Michael J. Gaynor has been practicing law in New York since 1973. A former partner at Fulton, Duncombe & Rowe and Gaynor & Bass, he is a solo practitioner admitted to practice in New York state and federal courts and an Association of the Bar of the City of New York member.
Gaynor graduated magna cum laude, with Honors in Social Science, from Hofstra University's New College, and received his J.D. degree from St. John's Law School, where he won the American Jurisprudence Award in Evidence and served as an editor of the Law Review and the St. Thomas More Institute for Legal Research. He wrote on the Pentagon Papers case for the Review and obscenity law for The Catholic Lawyer and edited the Law Review's commentary on significant developments in New York law.
The day after graduating, Gaynor joined the Fulton firm, where he focused on litigation and corporate law. In 1997 Gaynor and Emily Bass formed Gaynor & Bass and then conducted a general legal practice, emphasizing litigation, and represented corporations, individuals and a New York City labor union. Notably, Gaynor & Bass prevailed in the Second Circuit in a seminal copyright infringement case, Tasini v. New York Times, against newspaper and magazine publishers and Lexis-Nexis. The U.S. Supreme Court affirmed, 7 to 2, holding that the copyrights of freelance writers had been infringed when their work was put online without permission or compensation.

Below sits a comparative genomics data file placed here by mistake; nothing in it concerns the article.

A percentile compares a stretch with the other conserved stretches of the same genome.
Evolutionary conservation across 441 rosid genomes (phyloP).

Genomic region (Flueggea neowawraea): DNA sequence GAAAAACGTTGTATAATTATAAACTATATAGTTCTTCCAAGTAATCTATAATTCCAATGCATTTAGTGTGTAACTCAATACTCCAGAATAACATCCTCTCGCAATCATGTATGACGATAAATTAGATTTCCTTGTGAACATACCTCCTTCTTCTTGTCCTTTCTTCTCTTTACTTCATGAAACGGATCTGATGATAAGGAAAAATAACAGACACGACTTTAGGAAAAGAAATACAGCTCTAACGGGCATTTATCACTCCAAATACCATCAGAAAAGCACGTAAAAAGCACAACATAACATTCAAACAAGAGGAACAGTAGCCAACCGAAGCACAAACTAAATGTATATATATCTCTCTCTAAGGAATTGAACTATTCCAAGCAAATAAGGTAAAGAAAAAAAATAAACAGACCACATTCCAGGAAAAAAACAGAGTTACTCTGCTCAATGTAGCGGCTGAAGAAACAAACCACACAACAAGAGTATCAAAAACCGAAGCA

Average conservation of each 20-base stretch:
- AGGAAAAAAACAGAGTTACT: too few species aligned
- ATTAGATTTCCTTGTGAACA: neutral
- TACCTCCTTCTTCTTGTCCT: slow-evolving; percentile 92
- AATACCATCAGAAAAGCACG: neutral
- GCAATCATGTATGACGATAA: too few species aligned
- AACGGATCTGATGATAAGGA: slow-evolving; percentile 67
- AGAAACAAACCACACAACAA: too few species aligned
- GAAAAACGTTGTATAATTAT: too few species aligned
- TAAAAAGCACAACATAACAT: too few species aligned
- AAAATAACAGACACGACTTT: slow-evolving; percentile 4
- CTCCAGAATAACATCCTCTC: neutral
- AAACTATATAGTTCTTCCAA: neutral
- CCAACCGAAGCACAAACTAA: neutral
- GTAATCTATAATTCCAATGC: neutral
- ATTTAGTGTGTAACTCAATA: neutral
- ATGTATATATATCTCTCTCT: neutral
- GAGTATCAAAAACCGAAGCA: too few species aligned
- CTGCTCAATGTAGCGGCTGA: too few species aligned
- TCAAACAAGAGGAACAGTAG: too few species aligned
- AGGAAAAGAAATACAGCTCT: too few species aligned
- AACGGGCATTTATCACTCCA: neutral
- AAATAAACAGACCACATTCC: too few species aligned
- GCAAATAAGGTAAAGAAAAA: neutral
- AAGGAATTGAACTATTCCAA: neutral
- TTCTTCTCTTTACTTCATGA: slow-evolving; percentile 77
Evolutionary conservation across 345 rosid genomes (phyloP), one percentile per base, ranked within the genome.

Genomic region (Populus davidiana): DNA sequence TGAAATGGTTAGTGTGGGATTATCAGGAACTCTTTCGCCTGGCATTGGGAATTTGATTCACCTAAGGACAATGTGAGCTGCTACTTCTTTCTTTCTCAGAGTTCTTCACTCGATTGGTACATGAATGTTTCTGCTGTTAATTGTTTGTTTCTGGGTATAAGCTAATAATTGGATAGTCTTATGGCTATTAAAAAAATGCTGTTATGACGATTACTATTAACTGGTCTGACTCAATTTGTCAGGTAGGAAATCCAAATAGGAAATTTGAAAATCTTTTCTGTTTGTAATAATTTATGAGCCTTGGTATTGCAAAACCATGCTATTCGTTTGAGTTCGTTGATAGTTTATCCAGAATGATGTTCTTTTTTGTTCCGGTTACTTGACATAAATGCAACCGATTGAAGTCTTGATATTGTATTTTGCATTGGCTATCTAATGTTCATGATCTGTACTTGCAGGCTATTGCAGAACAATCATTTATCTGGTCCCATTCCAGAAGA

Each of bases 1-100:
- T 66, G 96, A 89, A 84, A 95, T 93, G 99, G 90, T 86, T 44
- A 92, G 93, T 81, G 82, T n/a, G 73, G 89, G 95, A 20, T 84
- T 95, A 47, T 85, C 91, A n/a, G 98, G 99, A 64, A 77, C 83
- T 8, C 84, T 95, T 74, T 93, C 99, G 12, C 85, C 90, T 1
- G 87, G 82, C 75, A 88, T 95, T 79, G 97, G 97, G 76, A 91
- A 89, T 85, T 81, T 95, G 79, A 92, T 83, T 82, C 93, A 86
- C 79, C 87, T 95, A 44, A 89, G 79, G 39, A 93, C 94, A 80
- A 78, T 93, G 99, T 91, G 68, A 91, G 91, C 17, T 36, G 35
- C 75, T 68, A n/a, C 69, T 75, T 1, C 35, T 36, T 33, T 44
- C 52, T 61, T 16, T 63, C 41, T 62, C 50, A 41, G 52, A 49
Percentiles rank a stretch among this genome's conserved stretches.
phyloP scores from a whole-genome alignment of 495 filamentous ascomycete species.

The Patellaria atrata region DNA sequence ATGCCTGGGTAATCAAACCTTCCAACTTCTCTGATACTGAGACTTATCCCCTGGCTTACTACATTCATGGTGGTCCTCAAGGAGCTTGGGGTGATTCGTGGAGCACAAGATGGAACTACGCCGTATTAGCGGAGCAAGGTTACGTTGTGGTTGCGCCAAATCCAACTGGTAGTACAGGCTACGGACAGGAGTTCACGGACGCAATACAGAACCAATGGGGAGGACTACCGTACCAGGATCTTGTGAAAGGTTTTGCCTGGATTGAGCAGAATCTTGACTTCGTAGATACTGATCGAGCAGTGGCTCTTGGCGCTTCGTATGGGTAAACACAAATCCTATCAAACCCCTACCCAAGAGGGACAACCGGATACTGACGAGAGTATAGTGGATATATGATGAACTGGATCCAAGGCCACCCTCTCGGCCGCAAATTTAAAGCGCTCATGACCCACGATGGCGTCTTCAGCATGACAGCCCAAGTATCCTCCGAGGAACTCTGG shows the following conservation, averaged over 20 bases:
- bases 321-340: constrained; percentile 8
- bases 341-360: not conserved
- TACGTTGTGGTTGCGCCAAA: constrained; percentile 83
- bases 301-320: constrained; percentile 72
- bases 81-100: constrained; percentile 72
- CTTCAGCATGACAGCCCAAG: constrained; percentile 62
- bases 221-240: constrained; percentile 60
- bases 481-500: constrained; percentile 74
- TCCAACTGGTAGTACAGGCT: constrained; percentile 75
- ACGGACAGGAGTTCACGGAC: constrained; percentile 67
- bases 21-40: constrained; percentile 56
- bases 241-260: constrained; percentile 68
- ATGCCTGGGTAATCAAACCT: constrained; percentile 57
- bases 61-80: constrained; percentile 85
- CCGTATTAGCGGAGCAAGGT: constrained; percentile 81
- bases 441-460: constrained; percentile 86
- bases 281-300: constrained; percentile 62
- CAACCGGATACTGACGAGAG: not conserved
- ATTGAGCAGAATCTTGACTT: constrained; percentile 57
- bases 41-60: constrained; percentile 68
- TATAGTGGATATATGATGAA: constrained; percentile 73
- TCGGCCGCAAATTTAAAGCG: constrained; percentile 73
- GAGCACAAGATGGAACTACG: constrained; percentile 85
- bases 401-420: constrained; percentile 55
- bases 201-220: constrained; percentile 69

Gaynor currently contributes regularly to www.MichNews.com, www.RenewAmerica.com, www.WebCommentary.com, www.PostChronicle.com and www.therealitycheck.org and has contributed to many other websites. He has written extensively on political and religious issues, notably the Terry Schiavo case, the Duke "no rape" case, ACORN and canon law, and appeared as a guest on television and radio. He was acknowledged in Until Proven Innocent, by Stuart Taylor and KC Johnson, and Culture of Corruption, by Michelle Malkin. He appeared on "Your World With Cavuto" to promote an eBay boycott that he initiated and "The World Over With Raymond Arroyo" (EWTN) to discuss the legal implications of the Schiavo case. On October 22, 2008, Gaynor was the first to report that The New York Times had killed an Obama/ACORN expose on which a Times reporter had been working with ACORN whistleblower Anita MonCrief.